More detail has emerged on CSIRO’s Innovation Fund, one of the signature policies of the Federal Government’s National Innovation and Science Agenda (NISA). While the fund was launched last December – some twelve months on from the original NISA announcement – key features of the the initiative are still in the process of taking shape, with the early stage of the fund expected to commence operations in March 2017.
CSIRO describes the Innovation Fund as a vehicle to co-invest in “new spin-out and start-up companies and Small to Medium Enterprises (SMEs)” developing “early stage technology opportunities” from the work performed by Australian Publicly Funded Research Agencies (PRFAs).
The $200 million fund will comprise an investment of $70 million (over ten years) from the Federal Government, $30 million from CSIRO’s Wi-Fi patent royalties with the remaining $100 million to be sourced from the private sector.
CSIRO have confirmed that the Innovation Fund will be set up as a subsidiary company “ultimately accountable to the CSIRO Board and will also be subject to the regulatory processes that oversight venture funds.” The Fund will also “have its own governance and decision-making structure, including an investment committee that will include independent members.”
When it comes to CSIRO’s internal structure, a spokesperson for CSIRO said that “the Fund will be part of the Science Impact and Policy group, which also supports the Science and Industry Endowment Fund and manages the Research+ science programs.”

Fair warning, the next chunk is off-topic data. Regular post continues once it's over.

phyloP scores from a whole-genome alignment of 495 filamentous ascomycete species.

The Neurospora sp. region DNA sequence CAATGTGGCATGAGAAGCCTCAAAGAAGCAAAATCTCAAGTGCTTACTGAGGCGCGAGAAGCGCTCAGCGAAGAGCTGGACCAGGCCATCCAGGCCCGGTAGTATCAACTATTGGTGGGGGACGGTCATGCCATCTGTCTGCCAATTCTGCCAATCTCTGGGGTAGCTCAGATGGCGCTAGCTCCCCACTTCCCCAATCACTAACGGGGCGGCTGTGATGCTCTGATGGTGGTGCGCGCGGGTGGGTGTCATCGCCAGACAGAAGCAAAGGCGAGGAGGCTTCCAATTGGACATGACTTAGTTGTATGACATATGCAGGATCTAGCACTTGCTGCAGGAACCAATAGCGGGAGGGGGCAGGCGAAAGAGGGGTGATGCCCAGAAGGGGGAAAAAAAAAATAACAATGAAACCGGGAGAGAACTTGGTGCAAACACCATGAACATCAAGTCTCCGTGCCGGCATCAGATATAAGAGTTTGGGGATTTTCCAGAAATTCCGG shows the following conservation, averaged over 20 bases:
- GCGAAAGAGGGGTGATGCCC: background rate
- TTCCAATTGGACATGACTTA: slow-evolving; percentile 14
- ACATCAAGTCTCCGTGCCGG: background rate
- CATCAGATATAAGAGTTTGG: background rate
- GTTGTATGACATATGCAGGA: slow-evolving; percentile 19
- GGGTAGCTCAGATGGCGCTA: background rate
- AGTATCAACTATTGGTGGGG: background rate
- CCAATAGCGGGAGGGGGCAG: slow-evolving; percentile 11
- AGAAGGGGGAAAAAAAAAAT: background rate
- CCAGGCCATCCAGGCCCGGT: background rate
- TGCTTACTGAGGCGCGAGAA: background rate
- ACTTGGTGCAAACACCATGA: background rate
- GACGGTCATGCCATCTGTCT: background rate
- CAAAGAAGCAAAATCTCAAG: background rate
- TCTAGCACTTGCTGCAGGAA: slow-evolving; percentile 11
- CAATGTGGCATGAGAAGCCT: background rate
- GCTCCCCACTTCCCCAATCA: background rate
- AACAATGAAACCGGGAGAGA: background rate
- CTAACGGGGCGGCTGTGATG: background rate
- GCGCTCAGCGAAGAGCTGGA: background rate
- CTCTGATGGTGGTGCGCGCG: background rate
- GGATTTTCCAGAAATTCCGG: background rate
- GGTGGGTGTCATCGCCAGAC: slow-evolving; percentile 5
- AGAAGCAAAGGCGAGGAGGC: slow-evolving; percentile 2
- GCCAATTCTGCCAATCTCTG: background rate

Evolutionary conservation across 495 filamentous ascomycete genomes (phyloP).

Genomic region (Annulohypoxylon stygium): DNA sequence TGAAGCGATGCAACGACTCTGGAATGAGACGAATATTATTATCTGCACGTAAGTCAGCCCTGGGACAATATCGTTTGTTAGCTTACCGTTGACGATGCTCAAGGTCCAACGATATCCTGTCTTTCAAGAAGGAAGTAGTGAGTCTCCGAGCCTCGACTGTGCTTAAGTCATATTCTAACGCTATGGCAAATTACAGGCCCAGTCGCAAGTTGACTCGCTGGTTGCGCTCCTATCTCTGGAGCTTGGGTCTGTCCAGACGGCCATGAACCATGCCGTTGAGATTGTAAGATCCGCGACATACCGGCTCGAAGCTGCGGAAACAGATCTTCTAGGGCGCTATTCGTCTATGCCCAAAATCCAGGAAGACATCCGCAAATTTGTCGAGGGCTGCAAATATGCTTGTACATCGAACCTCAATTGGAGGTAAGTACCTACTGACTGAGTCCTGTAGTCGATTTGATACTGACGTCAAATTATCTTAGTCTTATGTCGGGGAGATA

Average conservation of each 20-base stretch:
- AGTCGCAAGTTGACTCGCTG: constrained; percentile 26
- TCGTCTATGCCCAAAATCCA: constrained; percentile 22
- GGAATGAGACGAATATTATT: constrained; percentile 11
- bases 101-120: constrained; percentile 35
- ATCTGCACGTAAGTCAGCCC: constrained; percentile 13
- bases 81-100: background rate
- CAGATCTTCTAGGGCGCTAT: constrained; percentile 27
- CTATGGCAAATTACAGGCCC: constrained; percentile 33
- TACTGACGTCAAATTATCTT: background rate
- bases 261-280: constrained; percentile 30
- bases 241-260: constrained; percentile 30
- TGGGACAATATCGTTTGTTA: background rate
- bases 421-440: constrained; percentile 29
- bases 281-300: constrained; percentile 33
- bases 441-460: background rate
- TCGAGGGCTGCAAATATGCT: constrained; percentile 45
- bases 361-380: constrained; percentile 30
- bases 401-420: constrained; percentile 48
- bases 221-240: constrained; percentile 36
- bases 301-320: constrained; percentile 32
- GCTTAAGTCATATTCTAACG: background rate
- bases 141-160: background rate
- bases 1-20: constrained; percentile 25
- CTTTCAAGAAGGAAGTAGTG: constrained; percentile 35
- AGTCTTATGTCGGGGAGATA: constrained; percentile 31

In launching the initiative, CSIRO Chief Executive Dr Larry Marshall described it as the “final piece in the puzzle” that is Strategy 2020, further describing the fund as “a virtuous cycle of investment in taking our best ideas from bench-top to beta to buyer.”
Following what CSIRO described as an “extensive recruitment process” businessman Bill Bartee has been appointed as leader of the Innovation Fund Investment manager’s team. The name should be familiar to CSIRO staff. As a co-founder of Blackbird Ventures, Mr Bartee has been engaged recently as a facilitator for CSIRO’s ON accelerator program. Described as a veteran venture capitalist, Mr Bartee’s early career included stints in US private equity groups and asset management companies before moving to Australia.
In addition to his stake in Blackbird Ventures, Mr Bartee is listed as a Director of Southern Cross Venture Partners; the same fund manager that listed Dr Marshall as partner prior to his appointment as Chief Executive at CSIRO. Despite the close personal and professional ties between the pair, CSIRO would not disclose any information on the selection procedure employed to counter the perception of a conflict of interest; only to describe the appointment process as “rigorous.”
Information on Mr Bartee’s remuneration – salary, bonuses and incentives – and that of his still-to-be-assembled team of investment managers was also not forthcoming.
Private sector capital raising for the Innovation Fund will commence in the next few months. CSIRO states that “investment in the Fund will only be open to ‘wholesale investors’ (that is, professional investors and companies that manage investments in opportunities), not to retail or ‘mum and dad’ investors.”
So far as applications go, proposals will be welcomed sometime over the next three-four months. “The leader of the CSIRO Innovation Fund investment team commences in February and other members of the Investment Managers team are currently being recruited. It is anticipated that the Fund will be in a position to receive proposals for investment by the Fund in the period a couple of months after February 2017.”
Once up and running the Innovation Fund “will be open to investment proposals from CSIRO, Australian universities, Australian publicly funded research agencies, and SMEs bringing forward a proposal in partnership with one of these eligible organisations.”